The weather was good for most of the day. We only really hit a few slow areas where big trucks had made a mess in the mud. The road from Gulu (Northern Uganda) to South Sudan is littered with massive pot holes and it’s actually so rough that it vibrates vehicles to pieces. We were making good time. All of a sudden we see rows of halted trucks, busses and lots of people out of the cars. It was 4pm by now and even though there was only about 30-40 km’s to go, the fact that more and more people we’re turning back and walking the other direction wasn’t encouraging. Another hour went by and contingency plans started to creep into our minds. It was at least four hours back to Gulu and, even though it’s safer now than 5 years ago, we really didn’t want to be driving at night. Time was ticking with no movement or sign of the road opening. About a dozen local police and army continued to block the road. Aware that the border was closing in less than an hour, Kevin who is a seasoned pro at navigating his way through Africa, expressed his fears stating, “I hate to say it buddy, but it’s not looking good”.
Waiting at the road closure in northern Uganda.
Suddenly there is movement as one car darts through the road block and the police move aside. Several cars follow but it’s still uncertain whether we are good to go or not. We decide to move, anything is better than just sitting there, so we push forward. It quickly becomes evident why the road was closed. In parts, the road had become a river. There were lines of trucks stopped in deep water and people walking through 4 or more feet of flooding. We realize that even if we make it through, the border will be closed and Mr Magok, our border contact was not answering the phone. We pushed on.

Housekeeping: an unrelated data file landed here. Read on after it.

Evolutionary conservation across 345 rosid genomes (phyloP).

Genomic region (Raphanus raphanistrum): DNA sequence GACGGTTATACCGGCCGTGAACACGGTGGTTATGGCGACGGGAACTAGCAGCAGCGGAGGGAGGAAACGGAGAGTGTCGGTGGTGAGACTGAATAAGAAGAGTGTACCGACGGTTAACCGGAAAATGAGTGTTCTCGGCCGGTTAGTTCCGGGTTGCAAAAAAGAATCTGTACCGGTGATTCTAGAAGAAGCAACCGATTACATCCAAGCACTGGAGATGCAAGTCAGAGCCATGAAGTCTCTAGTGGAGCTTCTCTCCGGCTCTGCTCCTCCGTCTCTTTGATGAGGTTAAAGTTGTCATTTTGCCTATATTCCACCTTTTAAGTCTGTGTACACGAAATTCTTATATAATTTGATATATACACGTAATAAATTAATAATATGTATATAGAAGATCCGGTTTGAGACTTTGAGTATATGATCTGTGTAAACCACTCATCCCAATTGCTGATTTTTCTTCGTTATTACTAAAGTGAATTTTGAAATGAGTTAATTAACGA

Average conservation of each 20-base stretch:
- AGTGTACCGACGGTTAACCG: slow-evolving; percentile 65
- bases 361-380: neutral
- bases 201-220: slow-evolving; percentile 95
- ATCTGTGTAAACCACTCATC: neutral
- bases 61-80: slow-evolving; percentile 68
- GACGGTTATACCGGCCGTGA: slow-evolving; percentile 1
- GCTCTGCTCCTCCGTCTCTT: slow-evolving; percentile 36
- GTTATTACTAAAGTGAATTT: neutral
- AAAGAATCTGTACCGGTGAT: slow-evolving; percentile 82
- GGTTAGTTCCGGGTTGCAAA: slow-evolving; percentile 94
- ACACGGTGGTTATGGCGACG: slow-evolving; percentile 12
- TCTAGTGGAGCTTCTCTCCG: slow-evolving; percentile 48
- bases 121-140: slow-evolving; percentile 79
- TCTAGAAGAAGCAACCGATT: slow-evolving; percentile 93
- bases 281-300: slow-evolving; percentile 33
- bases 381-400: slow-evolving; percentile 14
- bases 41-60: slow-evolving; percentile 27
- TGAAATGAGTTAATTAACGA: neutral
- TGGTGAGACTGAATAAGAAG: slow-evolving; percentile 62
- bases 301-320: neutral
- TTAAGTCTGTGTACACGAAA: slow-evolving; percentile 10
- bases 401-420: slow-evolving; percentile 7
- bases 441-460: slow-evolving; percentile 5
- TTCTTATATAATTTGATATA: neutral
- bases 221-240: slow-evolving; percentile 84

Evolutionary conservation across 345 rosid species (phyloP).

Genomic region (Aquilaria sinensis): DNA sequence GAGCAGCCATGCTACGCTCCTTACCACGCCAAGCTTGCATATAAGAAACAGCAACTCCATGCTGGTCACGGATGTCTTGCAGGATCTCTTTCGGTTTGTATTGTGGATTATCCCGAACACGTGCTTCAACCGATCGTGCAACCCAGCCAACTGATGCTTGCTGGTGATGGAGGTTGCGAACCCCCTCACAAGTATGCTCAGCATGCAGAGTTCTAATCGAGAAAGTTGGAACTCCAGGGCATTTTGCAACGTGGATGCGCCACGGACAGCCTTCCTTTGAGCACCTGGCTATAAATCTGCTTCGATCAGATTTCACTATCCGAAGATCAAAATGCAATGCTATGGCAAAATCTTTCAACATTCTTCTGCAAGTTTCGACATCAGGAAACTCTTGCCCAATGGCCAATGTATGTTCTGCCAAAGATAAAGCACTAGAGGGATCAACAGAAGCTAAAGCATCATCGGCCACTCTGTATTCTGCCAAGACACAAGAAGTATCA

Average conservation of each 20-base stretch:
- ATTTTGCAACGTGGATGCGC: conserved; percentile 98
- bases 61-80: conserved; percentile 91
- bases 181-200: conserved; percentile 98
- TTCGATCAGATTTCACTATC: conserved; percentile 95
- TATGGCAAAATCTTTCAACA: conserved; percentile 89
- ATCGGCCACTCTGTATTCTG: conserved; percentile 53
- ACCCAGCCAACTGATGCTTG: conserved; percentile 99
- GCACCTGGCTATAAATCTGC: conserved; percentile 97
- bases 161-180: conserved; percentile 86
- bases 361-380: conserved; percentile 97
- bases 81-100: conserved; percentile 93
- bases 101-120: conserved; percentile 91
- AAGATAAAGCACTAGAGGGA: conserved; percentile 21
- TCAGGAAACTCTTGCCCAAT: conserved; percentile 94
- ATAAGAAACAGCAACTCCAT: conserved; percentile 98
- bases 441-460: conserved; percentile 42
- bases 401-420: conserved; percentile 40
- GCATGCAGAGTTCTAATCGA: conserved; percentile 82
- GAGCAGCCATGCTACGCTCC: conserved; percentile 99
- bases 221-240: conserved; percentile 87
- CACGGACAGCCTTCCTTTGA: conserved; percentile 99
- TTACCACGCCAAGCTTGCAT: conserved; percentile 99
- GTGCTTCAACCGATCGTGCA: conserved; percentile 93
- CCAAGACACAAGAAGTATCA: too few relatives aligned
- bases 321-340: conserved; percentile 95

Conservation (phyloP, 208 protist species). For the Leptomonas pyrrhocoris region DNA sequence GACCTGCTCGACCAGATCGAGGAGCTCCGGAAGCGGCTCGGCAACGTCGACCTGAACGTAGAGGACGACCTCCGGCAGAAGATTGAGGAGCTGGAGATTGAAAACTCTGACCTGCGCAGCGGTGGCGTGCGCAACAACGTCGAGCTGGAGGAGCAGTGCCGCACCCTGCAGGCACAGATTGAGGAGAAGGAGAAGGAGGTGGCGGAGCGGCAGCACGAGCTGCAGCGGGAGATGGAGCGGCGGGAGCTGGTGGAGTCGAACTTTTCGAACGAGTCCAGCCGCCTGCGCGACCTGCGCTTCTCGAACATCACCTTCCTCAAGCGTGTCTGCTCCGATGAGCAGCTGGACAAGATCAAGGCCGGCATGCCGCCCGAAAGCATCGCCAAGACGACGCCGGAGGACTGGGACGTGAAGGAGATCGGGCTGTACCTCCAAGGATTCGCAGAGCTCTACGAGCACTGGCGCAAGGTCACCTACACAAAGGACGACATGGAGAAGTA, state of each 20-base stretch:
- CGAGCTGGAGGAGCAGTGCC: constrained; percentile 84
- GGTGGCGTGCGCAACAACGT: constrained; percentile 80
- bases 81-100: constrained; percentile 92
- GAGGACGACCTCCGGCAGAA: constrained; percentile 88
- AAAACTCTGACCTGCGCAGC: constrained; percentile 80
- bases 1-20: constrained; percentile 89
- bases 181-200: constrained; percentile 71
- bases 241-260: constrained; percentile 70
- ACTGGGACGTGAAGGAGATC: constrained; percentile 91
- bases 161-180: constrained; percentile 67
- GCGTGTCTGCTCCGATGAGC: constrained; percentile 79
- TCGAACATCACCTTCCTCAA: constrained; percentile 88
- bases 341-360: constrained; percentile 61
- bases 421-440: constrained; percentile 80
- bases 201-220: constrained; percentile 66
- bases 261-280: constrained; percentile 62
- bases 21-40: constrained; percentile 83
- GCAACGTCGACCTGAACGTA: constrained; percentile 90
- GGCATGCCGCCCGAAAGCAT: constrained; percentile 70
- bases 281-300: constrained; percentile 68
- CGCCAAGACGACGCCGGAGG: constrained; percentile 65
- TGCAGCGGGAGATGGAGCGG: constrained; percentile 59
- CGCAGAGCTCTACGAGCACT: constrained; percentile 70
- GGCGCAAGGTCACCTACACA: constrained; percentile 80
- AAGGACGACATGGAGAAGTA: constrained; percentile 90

Treacherous roads nearing the South Sudan border.
“I don’t believe it, I think I just saw Magok”, Kevin yelled as he pulled the RAV4 to a stop. Somehow, in all of this mayhem we had run into the very person, the only person that could get us across the border into South Sudan that night. I was blown away. That was a miracle! Magok rode with us the rest of the way, at points walking in front of the vehicle to make sure we could pass. At about 7pm we handed our passports to the border office, fully amazed to have actually made it to our destination.
Mr Magok Majok (S Sudan Border Info Officer) leading us through the flooded roads.